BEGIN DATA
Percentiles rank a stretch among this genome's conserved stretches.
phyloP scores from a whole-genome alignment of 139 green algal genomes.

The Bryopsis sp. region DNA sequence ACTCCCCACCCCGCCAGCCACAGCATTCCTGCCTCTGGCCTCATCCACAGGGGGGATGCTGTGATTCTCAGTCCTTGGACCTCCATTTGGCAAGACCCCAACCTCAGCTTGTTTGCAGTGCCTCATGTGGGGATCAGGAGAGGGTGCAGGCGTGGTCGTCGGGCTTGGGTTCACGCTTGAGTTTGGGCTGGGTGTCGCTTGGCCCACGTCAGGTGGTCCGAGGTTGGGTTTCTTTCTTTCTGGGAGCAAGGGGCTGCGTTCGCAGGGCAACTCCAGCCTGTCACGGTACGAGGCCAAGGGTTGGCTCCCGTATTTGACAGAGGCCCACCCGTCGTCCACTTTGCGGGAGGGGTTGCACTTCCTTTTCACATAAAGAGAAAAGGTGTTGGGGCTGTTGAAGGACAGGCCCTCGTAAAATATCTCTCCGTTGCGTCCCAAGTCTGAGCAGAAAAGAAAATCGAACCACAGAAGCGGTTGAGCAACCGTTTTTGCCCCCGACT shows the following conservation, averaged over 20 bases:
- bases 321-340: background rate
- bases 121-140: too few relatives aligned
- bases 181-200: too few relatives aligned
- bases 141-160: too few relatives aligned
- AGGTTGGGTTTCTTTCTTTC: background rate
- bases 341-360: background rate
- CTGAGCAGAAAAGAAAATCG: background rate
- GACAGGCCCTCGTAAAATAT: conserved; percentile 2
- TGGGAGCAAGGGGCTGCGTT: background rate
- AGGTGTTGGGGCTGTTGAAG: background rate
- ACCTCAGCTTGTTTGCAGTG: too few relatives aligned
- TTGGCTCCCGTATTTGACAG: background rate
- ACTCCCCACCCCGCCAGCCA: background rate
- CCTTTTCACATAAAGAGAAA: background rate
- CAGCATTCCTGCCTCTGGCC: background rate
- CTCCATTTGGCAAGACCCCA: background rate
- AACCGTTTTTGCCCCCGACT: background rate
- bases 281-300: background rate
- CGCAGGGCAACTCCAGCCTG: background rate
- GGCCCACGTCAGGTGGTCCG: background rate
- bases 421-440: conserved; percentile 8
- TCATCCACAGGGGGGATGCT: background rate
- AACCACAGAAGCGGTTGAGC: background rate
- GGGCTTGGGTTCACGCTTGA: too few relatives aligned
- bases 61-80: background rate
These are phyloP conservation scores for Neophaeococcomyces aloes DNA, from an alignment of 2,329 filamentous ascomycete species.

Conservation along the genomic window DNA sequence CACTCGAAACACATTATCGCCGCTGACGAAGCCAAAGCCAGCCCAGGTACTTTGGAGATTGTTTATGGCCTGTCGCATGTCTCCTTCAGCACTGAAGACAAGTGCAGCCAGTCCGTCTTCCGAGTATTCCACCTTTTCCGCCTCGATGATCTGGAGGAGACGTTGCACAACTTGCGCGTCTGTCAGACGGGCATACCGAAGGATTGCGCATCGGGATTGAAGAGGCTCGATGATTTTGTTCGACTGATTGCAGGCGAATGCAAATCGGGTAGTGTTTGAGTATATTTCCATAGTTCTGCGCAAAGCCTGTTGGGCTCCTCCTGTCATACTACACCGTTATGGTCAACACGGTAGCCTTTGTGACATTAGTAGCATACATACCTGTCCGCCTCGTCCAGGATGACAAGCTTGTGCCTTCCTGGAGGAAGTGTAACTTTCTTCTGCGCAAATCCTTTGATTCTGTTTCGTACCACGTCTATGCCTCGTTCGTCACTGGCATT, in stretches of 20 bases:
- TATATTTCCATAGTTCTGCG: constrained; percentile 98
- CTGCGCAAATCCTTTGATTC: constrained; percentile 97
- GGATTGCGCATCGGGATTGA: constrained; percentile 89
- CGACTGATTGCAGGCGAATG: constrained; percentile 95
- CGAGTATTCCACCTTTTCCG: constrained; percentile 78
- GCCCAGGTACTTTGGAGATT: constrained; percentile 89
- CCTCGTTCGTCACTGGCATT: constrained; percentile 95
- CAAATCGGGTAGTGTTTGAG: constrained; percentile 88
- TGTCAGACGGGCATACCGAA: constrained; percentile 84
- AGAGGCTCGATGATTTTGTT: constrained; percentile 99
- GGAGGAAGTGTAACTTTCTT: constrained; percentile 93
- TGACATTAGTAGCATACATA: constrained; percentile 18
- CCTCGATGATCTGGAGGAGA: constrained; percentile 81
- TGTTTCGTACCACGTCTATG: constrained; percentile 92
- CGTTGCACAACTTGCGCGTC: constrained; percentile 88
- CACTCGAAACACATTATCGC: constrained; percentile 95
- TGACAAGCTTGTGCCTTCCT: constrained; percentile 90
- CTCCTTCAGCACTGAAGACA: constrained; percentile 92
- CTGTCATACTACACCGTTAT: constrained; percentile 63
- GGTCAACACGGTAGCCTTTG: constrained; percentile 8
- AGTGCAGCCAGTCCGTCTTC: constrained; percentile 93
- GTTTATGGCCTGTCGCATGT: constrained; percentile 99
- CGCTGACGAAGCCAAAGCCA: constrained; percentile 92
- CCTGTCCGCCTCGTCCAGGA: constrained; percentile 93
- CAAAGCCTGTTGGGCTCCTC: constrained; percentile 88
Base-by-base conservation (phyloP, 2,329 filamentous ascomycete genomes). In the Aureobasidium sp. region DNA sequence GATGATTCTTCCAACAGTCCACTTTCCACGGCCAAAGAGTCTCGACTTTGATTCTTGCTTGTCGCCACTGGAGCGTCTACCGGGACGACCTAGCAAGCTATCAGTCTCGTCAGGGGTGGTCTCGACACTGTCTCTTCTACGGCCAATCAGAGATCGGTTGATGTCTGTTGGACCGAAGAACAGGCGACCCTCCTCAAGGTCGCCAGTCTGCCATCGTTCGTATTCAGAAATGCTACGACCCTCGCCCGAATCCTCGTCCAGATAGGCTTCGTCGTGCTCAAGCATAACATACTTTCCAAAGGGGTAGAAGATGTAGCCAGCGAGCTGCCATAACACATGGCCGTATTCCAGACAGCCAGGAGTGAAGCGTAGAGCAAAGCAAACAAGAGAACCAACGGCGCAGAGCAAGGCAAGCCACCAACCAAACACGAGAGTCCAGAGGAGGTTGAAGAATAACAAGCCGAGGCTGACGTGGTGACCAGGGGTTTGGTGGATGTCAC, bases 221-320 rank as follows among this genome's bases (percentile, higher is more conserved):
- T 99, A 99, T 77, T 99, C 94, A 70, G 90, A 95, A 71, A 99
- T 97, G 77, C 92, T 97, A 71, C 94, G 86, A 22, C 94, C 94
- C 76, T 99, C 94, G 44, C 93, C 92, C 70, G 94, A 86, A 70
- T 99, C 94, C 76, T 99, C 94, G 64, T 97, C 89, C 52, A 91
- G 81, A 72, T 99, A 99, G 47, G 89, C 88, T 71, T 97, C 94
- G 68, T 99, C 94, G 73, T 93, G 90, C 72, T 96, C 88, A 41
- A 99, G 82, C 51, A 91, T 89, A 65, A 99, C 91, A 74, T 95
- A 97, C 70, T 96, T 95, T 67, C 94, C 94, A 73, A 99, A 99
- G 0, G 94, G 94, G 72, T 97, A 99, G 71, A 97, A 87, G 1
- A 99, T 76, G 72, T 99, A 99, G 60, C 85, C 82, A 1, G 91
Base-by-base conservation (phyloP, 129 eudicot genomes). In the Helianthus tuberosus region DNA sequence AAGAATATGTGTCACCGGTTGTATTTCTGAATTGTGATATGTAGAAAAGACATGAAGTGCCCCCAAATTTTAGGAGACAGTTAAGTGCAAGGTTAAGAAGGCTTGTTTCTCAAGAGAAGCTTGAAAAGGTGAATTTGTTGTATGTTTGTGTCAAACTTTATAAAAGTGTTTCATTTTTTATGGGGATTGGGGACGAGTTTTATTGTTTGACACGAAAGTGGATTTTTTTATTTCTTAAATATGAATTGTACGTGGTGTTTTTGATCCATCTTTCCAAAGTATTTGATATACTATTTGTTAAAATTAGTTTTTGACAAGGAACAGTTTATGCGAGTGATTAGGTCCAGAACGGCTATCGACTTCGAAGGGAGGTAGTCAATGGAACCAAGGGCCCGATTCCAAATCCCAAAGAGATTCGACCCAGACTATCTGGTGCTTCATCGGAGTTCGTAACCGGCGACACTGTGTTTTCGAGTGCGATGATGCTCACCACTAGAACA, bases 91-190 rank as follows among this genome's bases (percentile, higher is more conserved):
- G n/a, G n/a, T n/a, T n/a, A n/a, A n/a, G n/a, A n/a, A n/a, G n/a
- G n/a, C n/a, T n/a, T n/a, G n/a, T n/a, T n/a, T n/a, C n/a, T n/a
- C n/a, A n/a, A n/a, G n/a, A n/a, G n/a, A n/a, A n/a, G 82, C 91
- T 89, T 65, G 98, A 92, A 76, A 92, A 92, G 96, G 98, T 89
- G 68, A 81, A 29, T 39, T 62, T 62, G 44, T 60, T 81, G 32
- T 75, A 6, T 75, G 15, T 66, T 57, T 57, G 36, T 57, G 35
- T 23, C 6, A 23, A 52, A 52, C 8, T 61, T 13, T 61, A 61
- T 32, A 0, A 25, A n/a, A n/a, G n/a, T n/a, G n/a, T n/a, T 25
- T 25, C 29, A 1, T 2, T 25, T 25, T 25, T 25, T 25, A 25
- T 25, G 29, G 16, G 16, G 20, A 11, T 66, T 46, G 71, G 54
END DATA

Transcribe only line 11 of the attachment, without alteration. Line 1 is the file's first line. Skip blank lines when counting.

- GACAGGCCCTCGTAAAATAT: conserved; percentile 2